Low-income individuals and families in emerging economies are more likely to be malnourished, live in an unhealthy environment, be more exposed to contaminated water supplies, have restricted access to healthcare, take fewer preventative health measures, and are disproportionately at risk from accidents and illness which can push them back into extreme poverty. Women are particularly exposed to reproductive health risks. According to the World Health Organization (WHO), about 150 million people around the world suffer financial catastrophe from out-of-pocket healthcare costs each year.
Inclusive health insurance is a vital add-on to basic state social and health protection. But insurance doesn’t just help manage health risks - it encourages people to seek medical help when they need it and boosts well-being by providing peace of mind even when life is smooth.
Many MiN members are helping to achieve SDG 3 (Good health and well-being) and SDG 5 (Gender equality) by providing inclusive health and life insurance. In Pakistan, for example, Kashf Foundation pioneered health insurance for low-income households and currently enjoys around 30 percent market share, with more than 400,000 clients and 1.5m lives covered. Women make seven percent of claims and receive 72 percent of the total claim amount. “Our research showed that any household money for hospitals or medicine was being spent on men and children,” says Kashf’s CFO Shahzad Iqbal. “The women were really missing out and were suffering as a result.”
Payments for out-of-pocket expenses may be one of the biggest incentives for taking out cover. For example, as Lead Foundation found when designing their new health product for Egypt, more than half the population has access to government health insurance, yet 72% of total health expenses are out-of-pocket - transport, medicine, special diets, hospital stays, loss of income - and even bribes.
As Jon Hellin and Dr. Eleanor Fisher wrote in the State of Microinsurance 2018, “Women represent an untapped target group for insurance with high growth potential. There is a social and business case for factoring gender into the design and implementation of inclusive insurance.”
“Low income women don’t talk about being uninsured,” says Gilles Renouil of Women’s World Banking (WWB) - also a MiN member. “Health, education, income and - depending on the region - food security are their main financial pain points, but you always find health in the top three.”
There’s a solid business case for low-cost health insurance, according to the ILO’s Impact Insurance Facility. Their recent report Financial Inclusion and Health: how the financial services industry is responding to health risks finds there is a huge, as yet unmet demand for health solutions to keep clients and their families healthy. However, the market is not without its risks. Some clients might be tempted to make over-enthusiastic use of benefits such as cash payments for overnight hospital stays. “As soon as the women realised they could claim on the insurance they started using it for themselves,” says Kashf’s Shahzad Iqbal. “There was a 155 percent loss ratio in the first year!”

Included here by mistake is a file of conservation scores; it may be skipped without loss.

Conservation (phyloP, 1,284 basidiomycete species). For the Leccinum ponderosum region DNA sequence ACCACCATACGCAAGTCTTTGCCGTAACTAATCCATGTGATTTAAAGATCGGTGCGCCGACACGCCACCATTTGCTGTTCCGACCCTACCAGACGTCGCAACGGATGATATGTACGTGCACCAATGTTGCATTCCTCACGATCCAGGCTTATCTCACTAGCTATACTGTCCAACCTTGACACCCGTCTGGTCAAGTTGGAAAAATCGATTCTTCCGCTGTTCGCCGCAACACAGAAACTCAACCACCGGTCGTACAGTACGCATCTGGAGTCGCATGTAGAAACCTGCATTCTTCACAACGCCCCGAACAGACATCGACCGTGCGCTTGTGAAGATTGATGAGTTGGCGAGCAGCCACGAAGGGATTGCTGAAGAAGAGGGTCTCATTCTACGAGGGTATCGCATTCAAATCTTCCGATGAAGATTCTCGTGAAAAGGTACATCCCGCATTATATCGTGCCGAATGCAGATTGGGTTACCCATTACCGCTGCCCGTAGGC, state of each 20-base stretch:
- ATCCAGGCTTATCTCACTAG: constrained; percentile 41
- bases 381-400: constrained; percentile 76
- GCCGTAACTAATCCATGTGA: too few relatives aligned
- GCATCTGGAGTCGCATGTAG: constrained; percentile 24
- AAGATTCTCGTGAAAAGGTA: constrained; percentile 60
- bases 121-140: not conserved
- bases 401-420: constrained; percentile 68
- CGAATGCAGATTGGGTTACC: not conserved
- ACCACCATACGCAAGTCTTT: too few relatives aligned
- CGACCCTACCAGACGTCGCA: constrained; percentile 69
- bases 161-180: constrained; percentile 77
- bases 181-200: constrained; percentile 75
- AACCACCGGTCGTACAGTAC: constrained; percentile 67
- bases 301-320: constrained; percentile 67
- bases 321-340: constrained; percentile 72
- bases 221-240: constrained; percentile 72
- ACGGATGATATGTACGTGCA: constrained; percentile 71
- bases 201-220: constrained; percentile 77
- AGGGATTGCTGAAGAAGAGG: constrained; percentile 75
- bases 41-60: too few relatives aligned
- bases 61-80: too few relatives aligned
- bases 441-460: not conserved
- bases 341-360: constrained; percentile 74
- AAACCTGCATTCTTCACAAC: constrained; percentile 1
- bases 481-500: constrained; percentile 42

Health insurance could be a good way to build clients’ trust, provided they have a good experience. Having to pay an up-front premium, delays in settling claims and complicated claims paperwork are among the reasons why some products are unsuccessful. As always, listening to customer feedback is key. The ILO lists some top tips for successful health microinsurance, among them making it mandatory, designing simple products, offering value-added services and bundling health insurance with savings products.
Additional value can be added by bundling in extra health services such as telemedicine or reward-based schemes which incentivise healthier behaviour and lifestyles - for example the globally successful Vitality programme from Discovery Health, which rewards users for healthy activities such as going to the gym. Reward schemes currently target mainly middle-class clients in relatively wealthy countries, but as the ILO’s Lisa Morgan argues, there is nothing to stop them being applied to microinsurance markets. Triggerise, for example, is a not-for-profit development organisation operating in Sub-Saharan Africa and India which has developed a number of low-cost reward platforms to drive healthier outcomes and social impact.
However, as long-standing MiN member Denis Garand puts it, “The whole field of health coverage really has a long way to go - we are really only starting to understand a more holistic approach and making quality and efficiency improvements to improve the outcomes of people’s lives.”
“For low-income households to avert poverty,” says the ILO, “they need family members who are healthy enough, for long enough, to be sufficiently economically active to accumulate wealth and thus become financially resilient.”